Should You Invest with Less the $5,000?


should you investThere’s a line of thinking that you should begin investing as early in your life as possible, that way you can take full advantage of the compounding of investment income. But should you do that if you only have a few thousand dollars?

You’ll get different answers from different people, but I think the answer is a resounding maybe!

When we invest, we don’t do it in a vacuum. It’s actually part of our larger financial situations, and that’s what has to be closely examined before investing with relatively little money.

Creating a financial safety net before investing

Before tying up money in investments, you first need to have an emergency fund. That will not only provide ready cash in the event of a crisis, but it will also keep you from liquidating your investments to deal with the emergency. And it’s a not so funny thing with emergency investment liquidationsâ”they always seem to come up when your investments are down in price, forcing you to sell at a loss.

How much should you have in an emergency fund? Some say $1,000, some say an amount equal to six months living expensesâ”it really varies depending on your own needs and temperament. My personal thought is that you should have an amount equal to 30 days living expenses, that way you’ll at least have enough money to cover the first month of a job loss. That will generally also be enough to cover an unexpected major car repair, or the deductible on a health insurance claim.

Once you have your emergency fund in place, you can begin looking at investing what you have left over.

What else is going on in your life?

Investing isn’t all about how much money you have to play the market. You also should look closely at what else you have happening in your life that may either enhance or restrict your investing activity. Here are some things to consider:

Job stability. If you’re in a stable job situation, investing is much easier. If however your job is uncertain, you might be better off keeping your cash handy rather than tying it up in investments that will require years to fully payoff.

Income level. Investing is a less risky affair if you have a high income. High incomes mean fresh money is available to cover losses and diversify into more investments. At the opposite end of the spectrum, if your income barely covers your living expenses, investing may be playing with money you can’t afford to lose.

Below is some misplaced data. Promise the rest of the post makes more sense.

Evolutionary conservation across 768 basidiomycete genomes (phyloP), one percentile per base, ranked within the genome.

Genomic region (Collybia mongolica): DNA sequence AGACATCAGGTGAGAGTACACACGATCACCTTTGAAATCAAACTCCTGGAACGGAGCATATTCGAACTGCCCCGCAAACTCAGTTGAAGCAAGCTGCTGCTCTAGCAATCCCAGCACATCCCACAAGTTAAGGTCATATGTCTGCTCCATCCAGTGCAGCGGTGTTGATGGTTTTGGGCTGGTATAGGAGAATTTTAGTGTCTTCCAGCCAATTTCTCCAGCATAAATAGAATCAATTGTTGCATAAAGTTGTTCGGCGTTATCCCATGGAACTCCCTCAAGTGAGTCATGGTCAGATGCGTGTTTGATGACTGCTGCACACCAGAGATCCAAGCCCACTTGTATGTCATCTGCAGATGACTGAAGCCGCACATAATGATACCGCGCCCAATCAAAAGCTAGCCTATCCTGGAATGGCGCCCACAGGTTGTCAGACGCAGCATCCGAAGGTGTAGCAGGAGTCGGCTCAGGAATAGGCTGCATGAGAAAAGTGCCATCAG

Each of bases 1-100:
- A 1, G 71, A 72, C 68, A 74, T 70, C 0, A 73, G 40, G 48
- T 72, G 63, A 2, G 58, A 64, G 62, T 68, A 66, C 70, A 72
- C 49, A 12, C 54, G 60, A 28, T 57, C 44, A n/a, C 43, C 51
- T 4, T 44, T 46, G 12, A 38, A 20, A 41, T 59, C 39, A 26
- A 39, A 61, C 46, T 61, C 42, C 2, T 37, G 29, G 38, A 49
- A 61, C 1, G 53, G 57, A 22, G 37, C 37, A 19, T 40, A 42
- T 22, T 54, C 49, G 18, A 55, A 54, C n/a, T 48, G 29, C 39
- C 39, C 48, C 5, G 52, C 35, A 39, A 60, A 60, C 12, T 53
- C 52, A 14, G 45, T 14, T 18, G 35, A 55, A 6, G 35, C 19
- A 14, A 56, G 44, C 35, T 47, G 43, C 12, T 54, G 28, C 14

Debt. If you have more credit card debt than you have money to invest, you don’t need to be investing. Credit card debt carries interest rates that are not only high, but also subject to change. Interest on credit cards offsets investment returns, much like a very high margin loan account. Get rid of your credit card debt before investing.

Self-employment opportunities. Think of this as an opportunity costâ”what else could you invest your money in that might provide a higher return than the stock market? For many, that’s having your own business. If you plan to head in that direction, you might be better off keeping your money in savings so that you can start the business any time you’re ready. There’s no better investment than investing in yourself.

Diversification options

If you have less then $5,000 to invest, you probably should stay out of individual stocks. $5,000 just can’t achieve any reasonable level of diversification, and the transaction costs would eat up your capital if you tried.

Better to go with a mutual fund, and use either an index fund or some other fund that invests in the broad market. Though mutual funds work well for small investment amounts, you probably will want to avoid sector funds at least until you have a large enough portfolio that you can hold them along with broader market funds too. Sector funds may provide higher returns, but they can just as easily create larger losses.

Playing risk factors to your advantage

The conventional wisdom is that younger investors can afford to take on more risk because they have a longer time horizon to recover from losses. That may be true if you have a large amount of money to invest, but not if you only have a few thousand dollars.

Yes, you may have a need to grow your money as quickly as possible, but at the same time taking large losses to a small amount of money may leave you with insufficient capital to recover with.

It may be better to seek steady returns on lower risk stocks (through mutual funds) than to take chances on high return/high risk investments. Slow and steady wins the race, and when you’re young you have plenty of time to get that working in your favor.

Compounding of investment returns works so much better when you don’t take big losses early in the game.
As I said at the beginning, investing isn’t something we do in a vacuum. We have to consider what our resources are, what else we have going on in life, and maybe even what it is we want to do in life.

Have you been thinking about investing in the market, but only have a few thousand dollars to do it with?

photo by  44313045@N08

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Written by Kevin

With backgrounds in both accounting and the mortgage industry, Kevin Mercadante is professional personal finance blogger, and the owner of OutOfYourRut.com, a website about careers, business ideas, money and more. A committed Christian, he lives in Atlanta with his wife and two teenage kids.

Kevin

With backgrounds in both accounting and the mortgage industry, Kevin Mercadante is professional personal finance blogger, and the owner of OutOfYourRut.com, a website about careers, business ideas, money and more. A committed Christian, he lives in Atlanta with his wife and two teenage kids.

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